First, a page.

Yes, there is “rain” in this poem. It’s as if my subconscious is witching for water. It is hot and dry in the West Texas desert. We await the rain.

http://www.poetryfoundationghana.org/index.php/en/miscellanous-poems/item/265-the-search

Here’s some Sunday inspiration: “Fefeefe” by Gifty Osei

Today’s post is dedicated to my friends who will be teaching in Ghana next year.

Poetry at the Post, Day 16: ISTANBUL & “Thus Bare Shoulder’d”

“Thus Bare Shoulder’d” by Gülseli İnal, as translated by Sebnem Susam


Pale and forgetful I was
returning from the lands of rain on my wings raindrops…

which had fought with Zephyr

Yes, I am dreaming about rain in the hot desert and in this poem I found myself in the middle of a myth, a dream, the fairies. I could sense the wind—from the west, the raindrops. I felt the magic, the story.

William-Adolphe Bouguereau (1825-1905) - Flora And Zephyr (1875)
William-Adolphe Bouguereau (1825-1905) – Flora And Zephyr (1875)

…be it yours
these crystal fingers thus bare shoulder’d be it yours this this rose-
leaved temple.

You can read the poem here: http://www.turkishpoetry.net/gulseliinal.htm

cc-by-sa-2.5 gittim gezdim muazzam yapmışlar böyle bir güzellik hiç görmemiştik
cc-by-sa-2.5 gittim gezdim muazzam yapmışlar böyle bir güzellik hiç görmemiştik

#instanbul2014thiswillbegrand

Poetry at the Post, Day 15: Onward to Greece! —and a poem by Katerina Iliopouolou

On weakened legs I walked around the town the whole day. I took photographs” by Katerina Iliopoulou, as translated by John O’Kane

Ia Santorini-2009- Photo courtesy of Simm 1CC BY-SA 3.0
Ia Santorini-2009-
Photo courtesy of Simm 1CC BY-SA 3.0
#onwardtogreece2014


The Hungarian photographer André Kertész with his walking (during thirty years) wore out the network of streets of at least three cities. Eighty-five now, confined (by grief) to his apartment…

Katerina Iliopoulou is a poet, artist and translator, who lives and works in Athens.

What I like this poem is the convergence of so many places that have personal meaning. The stream of images leading to an unexpected ending is quite wonderful too.

In Paris he photographed himself double closing his eyes and a crumpled half-opened white door reflecting in the mirror.

You can read more about Iliopoulou and the entire poem here: http://iliopoulou.wordpress.com/bio/

Andre Kertesz (1894 - 1985)  Circus, Budapest, 19 May 1920 Denver Art Museum #lateantiquitystudiesbudapest2014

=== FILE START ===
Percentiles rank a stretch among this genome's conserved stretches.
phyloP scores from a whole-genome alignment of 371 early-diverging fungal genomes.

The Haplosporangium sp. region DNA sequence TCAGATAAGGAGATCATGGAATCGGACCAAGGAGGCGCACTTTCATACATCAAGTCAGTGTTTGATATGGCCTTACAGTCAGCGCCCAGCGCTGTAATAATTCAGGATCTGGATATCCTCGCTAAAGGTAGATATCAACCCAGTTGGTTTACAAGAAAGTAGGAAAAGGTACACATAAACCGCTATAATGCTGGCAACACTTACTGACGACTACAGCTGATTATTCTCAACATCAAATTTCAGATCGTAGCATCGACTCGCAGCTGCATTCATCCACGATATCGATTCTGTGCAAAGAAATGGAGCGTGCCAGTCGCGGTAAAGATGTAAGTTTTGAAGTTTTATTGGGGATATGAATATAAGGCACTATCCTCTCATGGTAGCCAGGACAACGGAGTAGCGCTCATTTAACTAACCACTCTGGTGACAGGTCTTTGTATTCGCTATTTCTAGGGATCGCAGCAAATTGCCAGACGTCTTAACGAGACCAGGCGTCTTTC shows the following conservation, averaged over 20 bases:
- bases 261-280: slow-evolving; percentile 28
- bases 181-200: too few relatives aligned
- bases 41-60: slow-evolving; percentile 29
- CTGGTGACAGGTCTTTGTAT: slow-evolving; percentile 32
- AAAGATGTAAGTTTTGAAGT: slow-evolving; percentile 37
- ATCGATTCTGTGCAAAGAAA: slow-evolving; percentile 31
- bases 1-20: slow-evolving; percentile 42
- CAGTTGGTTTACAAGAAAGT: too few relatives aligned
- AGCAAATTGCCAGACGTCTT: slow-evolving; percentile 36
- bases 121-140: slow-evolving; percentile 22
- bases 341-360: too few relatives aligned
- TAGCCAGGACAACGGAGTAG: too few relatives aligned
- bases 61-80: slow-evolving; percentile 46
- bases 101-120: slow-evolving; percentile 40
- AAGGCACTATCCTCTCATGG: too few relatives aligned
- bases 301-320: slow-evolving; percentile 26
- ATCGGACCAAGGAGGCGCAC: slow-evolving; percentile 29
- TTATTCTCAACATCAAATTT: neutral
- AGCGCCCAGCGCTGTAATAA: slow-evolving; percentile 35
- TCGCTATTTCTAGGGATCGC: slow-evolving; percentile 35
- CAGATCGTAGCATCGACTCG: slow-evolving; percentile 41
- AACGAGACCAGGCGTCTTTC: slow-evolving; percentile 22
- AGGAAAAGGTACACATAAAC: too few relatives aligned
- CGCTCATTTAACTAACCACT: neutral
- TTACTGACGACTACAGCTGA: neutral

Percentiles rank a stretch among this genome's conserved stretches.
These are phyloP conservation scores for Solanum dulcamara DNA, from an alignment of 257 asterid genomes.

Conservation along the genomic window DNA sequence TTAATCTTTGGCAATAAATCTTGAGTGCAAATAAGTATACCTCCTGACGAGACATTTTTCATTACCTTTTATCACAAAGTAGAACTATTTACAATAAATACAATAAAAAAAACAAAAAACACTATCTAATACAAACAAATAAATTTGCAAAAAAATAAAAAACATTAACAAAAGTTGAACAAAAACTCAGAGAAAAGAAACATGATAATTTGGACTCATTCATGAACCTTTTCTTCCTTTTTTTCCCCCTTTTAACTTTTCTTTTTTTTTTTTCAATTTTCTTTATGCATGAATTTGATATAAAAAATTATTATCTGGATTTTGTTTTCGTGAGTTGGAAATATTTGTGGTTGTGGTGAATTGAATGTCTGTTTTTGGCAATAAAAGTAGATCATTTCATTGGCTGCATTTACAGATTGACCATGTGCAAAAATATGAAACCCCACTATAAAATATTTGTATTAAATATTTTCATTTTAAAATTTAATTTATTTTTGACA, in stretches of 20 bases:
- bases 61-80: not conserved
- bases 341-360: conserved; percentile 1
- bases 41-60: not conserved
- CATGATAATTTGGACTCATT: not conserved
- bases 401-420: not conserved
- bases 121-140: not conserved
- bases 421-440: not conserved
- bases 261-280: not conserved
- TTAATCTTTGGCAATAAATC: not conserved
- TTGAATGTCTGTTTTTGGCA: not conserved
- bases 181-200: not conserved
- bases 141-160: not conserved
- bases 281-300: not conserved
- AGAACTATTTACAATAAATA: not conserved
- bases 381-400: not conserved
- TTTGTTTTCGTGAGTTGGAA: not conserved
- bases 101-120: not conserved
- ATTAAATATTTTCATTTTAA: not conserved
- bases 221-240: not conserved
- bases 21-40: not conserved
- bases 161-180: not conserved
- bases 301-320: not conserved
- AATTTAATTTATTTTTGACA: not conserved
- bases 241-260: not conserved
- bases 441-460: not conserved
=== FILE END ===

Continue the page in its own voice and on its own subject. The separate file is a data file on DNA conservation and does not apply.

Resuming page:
Andre Kertesz (1894 – 1985)
Circus, Budapest, 19 May 1920
Denver Art Museum
#lateantiquitystudiesbudapest2014

Poetry at the Post, Day 14: Bulgaria Anyone? да, Bulgaria!

Poetry at the Post, Day 14: Bulgaria Anyone? да, Bulgaria!

“Noah, The Carrier” by Kristin Dimitrova, as translated by Katerina Stoykova-Klemer

The Season of Delicate Hunger Anthology of Contemporary Bulgarian Poetry, Accents Publishing
The Season of Delicate Hunger
Anthology of Contemporary Bulgarian Poetry, Accents Publishing

To Gilgamesh*, however, he’d spoken like this:

I freed a pigeon, but it returned.
I freed a swallow—same thing.

I was going to head next to Greece at The Post but decided to stop in Bulgaria along the way. Today’s poem is by Kristin Dimitrova, a Bulgarian poet whose work appears in the 2014 Anthology of Contemporary Bulgarian Poetry The Season of Delicate Hunger, edited by Katerina Stoykova-Klemer .

Lake Pancharevo in southern Sofia

I like this poem because thematically it explores myth & legend and truth. We all have those friends who only tell you what you want to hear and then again, many times folks only hear what they want to hear. How much of religion or history is truth? As, we know, history is always written from the viewpoint of the victor, or dominant culture.

There is no way
Truth does not make a good legend
Yet legend is truth’s only carrier.

In an interview Dimitrova says, “I’d like American readers to know that Bulgarian poetry exists.” I must admit I know little about Bulgaria, well, okay, almost nothing.

You can read more about Dimitrova as well as the entire poem “Noah, the Carrier” here. There’s a fun twist at the end.

http://accents-publishing.com/blog/2013/12/10/meet-a-bulgarian-poet-kristin-dimitrova

#spaldingmfa

*The Gilgamesh is one of my favorite epics and we’ll be reading it in the Global Reading Group, a virtual literary salon.